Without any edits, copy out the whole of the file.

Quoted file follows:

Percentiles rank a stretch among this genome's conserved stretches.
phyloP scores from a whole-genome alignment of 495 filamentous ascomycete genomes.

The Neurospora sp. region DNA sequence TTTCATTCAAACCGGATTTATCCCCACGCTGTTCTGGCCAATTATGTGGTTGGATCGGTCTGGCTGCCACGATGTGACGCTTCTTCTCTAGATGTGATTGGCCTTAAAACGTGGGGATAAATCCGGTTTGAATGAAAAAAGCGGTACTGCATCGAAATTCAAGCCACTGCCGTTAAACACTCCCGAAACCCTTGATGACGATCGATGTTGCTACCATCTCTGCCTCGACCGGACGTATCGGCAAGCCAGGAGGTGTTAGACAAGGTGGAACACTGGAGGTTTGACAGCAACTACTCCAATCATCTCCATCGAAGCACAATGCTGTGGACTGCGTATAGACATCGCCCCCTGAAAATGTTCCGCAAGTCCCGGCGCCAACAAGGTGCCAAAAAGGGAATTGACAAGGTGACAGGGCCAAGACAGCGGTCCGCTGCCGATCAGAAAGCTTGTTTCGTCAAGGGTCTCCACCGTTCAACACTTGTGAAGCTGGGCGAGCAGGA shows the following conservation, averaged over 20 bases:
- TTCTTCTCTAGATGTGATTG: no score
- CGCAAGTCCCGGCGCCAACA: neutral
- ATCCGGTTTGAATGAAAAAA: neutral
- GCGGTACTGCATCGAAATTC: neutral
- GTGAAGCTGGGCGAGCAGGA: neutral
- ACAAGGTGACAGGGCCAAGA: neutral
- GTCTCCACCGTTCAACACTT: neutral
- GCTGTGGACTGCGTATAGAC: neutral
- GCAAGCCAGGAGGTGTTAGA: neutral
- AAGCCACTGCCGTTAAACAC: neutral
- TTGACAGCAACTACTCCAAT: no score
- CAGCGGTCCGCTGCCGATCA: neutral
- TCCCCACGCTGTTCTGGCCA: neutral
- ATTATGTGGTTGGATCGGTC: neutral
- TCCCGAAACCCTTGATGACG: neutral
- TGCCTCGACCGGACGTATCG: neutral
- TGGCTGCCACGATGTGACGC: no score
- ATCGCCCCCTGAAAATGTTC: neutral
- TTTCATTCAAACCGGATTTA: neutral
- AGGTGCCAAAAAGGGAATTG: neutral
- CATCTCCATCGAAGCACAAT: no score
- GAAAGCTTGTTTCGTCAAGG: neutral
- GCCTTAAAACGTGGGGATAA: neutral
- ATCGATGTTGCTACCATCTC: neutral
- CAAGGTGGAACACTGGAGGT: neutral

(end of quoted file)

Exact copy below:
Percentiles rank a stretch among this genome's conserved stretches.
phyloP scores from a whole-genome alignment of 495 filamentous ascomycete genomes.

The Neurospora sp. region DNA sequence TTTCATTCAAACCGGATTTATCCCCACGCTGTTCTGGCCAATTATGTGGTTGGATCGGTCTGGCTGCCACGATGTGACGCTTCTTCTCTAGATGTGATTGGCCTTAAAACGTGGGGATAAATCCGGTTTGAATGAAAAAAGCGGTACTGCATCGAAATTCAAGCCACTGCCGTTAAACACTCCCGAAACCCTTGATGACGATCGATGTTGCTACCATCTCTGCCTCGACCGGACGTATCGGCAAGCCAGGAGGTGTTAGACAAGGTGGAACACTGGAGGTTTGACAGCAACTACTCCAATCATCTCCATCGAAGCACAATGCTGTGGACTGCGTATAGACATCGCCCCCTGAAAATGTTCCGCAAGTCCCGGCGCCAACAAGGTGCCAAAAAGGGAATTGACAAGGTGACAGGGCCAAGACAGCGGTCCGCTGCCGATCAGAAAGCTTGTTTCGTCAAGGGTCTCCACCGTTCAACACTTGTGAAGCTGGGCGAGCAGGA shows the following conservation, averaged over 20 bases:
- TTCTTCTCTAGATGTGATTG: no score
- CGCAAGTCCCGGCGCCAACA: neutral
- ATCCGGTTTGAATGAAAAAA: neutral
- GCGGTACTGCATCGAAATTC: neutral
- GTGAAGCTGGGCGAGCAGGA: neutral
- ACAAGGTGACAGGGCCAAGA: neutral
- GTCTCCACCGTTCAACACTT: neutral
- GCTGTGGACTGCGTATAGAC: neutral
- GCAAGCCAGGAGGTGTTAGA: neutral
- AAGCCACTGCCGTTAAACAC: neutral
- TTGACAGCAACTACTCCAAT: no score
- CAGCGGTCCGCTGCCGATCA: neutral
- TCCCCACGCTGTTCTGGCCA: neutral
- ATTATGTGGTTGGATCGGTC: neutral
- TCCCGAAACCCTTGATGACG: neutral
- TGCCTCGACCGGACGTATCG: neutral
- TGGCTGCCACGATGTGACGC: no score
- ATCGCCCCCTGAAAATGTTC: neutral
- TTTCATTCAAACCGGATTTA: neutral
- AGGTGCCAAAAAGGGAATTG: neutral
- CATCTCCATCGAAGCACAAT: no score
- GAAAGCTTGTTTCGTCAAGG: neutral
- GCCTTAAAACGTGGGGATAA: neutral
- ATCGATGTTGCTACCATCTC: neutral
- CAAGGTGGAACACTGGAGGT: neutral